Is “doing good’ really the only reward for socially responsible investors?
Will investing in socially responsible companies translate to higher investment returns, or will ESG exclusions have a negative impact on your portfolio?
The chart below compares the returns of a socially responsible investment (SRI) index with that of a traditional global index like the MSCI World Index. In this particular case, the performance of the SRI index outperformed the traditional index consistently, suggesting that investors wouldn’t necessarily be sacrificing returns by adhering to a portfolio composed of only socially responsible companies.
Comparing the performance of a global SRI index with a comparable traditional index (2008-2019)
Source : RBC Global Asset Management, Does Socially Responsible Investing Hurt Investment Returns, Bloomberg (2019)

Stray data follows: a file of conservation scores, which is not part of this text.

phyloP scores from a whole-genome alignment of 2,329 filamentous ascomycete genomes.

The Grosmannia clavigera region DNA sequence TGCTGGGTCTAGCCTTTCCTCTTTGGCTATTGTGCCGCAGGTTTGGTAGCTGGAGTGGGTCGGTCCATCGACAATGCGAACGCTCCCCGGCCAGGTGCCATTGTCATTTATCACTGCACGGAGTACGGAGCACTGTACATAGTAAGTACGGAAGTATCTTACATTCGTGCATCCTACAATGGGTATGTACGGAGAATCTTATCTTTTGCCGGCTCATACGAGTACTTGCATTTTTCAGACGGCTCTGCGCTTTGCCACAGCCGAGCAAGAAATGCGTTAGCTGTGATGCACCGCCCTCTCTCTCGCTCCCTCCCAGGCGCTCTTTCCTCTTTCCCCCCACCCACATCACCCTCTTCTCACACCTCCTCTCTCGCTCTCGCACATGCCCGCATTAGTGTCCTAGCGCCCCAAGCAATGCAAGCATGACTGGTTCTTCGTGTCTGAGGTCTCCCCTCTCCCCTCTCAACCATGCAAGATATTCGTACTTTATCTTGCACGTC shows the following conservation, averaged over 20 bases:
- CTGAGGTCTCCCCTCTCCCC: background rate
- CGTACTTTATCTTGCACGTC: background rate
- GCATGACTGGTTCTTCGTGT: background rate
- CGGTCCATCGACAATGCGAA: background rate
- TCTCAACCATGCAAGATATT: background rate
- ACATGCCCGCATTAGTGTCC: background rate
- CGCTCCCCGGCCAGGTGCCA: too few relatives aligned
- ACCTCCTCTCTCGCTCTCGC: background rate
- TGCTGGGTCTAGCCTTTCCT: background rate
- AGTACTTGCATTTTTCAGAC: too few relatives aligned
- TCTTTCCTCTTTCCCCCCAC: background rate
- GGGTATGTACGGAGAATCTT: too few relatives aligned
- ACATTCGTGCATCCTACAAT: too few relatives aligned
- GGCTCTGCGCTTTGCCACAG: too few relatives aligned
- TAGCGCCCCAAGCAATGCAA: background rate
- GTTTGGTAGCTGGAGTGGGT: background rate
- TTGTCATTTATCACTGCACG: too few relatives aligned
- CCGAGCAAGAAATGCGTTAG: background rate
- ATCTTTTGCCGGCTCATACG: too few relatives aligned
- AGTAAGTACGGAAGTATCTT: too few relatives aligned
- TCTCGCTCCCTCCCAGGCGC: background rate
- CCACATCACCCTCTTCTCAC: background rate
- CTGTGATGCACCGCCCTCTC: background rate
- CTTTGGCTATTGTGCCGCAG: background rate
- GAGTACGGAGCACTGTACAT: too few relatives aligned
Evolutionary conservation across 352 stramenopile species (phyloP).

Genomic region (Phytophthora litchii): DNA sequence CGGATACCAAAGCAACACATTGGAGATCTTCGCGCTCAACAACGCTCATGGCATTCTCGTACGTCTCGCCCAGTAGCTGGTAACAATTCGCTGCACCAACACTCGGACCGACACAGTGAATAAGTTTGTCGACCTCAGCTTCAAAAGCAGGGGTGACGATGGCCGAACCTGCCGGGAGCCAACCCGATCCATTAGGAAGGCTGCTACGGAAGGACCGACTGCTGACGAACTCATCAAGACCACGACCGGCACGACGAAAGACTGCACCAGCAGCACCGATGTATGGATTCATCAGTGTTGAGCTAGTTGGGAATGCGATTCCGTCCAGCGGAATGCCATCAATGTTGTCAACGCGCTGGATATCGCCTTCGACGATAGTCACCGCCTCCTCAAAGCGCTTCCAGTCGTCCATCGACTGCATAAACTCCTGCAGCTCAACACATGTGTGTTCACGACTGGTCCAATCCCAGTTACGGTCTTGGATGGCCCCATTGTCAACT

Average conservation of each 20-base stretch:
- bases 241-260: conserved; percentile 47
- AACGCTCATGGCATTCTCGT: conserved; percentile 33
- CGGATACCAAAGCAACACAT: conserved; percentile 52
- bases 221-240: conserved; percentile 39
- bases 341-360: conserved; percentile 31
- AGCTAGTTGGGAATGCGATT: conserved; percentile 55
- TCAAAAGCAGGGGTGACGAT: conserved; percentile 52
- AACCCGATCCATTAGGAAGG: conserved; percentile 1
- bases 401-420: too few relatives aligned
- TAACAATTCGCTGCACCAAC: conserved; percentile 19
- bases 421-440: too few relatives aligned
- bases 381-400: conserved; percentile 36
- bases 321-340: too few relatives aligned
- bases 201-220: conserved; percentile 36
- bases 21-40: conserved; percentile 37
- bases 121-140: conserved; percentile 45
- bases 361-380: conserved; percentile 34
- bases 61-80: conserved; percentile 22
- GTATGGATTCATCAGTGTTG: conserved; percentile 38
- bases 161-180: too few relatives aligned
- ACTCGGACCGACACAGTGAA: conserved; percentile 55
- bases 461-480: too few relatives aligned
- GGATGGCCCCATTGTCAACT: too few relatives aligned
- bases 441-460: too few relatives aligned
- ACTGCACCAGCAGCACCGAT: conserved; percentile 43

Evaluating the vast body of industry research on ESG
Upon examining growing research on the subject, investors could expect portfolios of companies that have high ESG rankings to post higher risk adjusted returns than those that do not.
Below is a summary of some key findings:
- Companies with high absolute ESG rankings and those with improving sustainability scores were shown to outperform their peers.
- Companies with better governance and shareholder rights outperformed on a range of metrics.
- Environmental and social factors have a strong link with equity returns, although this varies by geographic region and industry sector.
- Companies that adhere to ESG criteria are less likely to be impacted by disruption by external or regulatory changes, have better risk management practices and therefore are subject to lower downside tail risk.
To conclude, investing in socially responsible companies doesn’t necessarily mean you’d be sacrificing investment returns. On the contrary, incorporating both financial and non-financial considerations could lead to a more holistic view of the company and improved equity returns!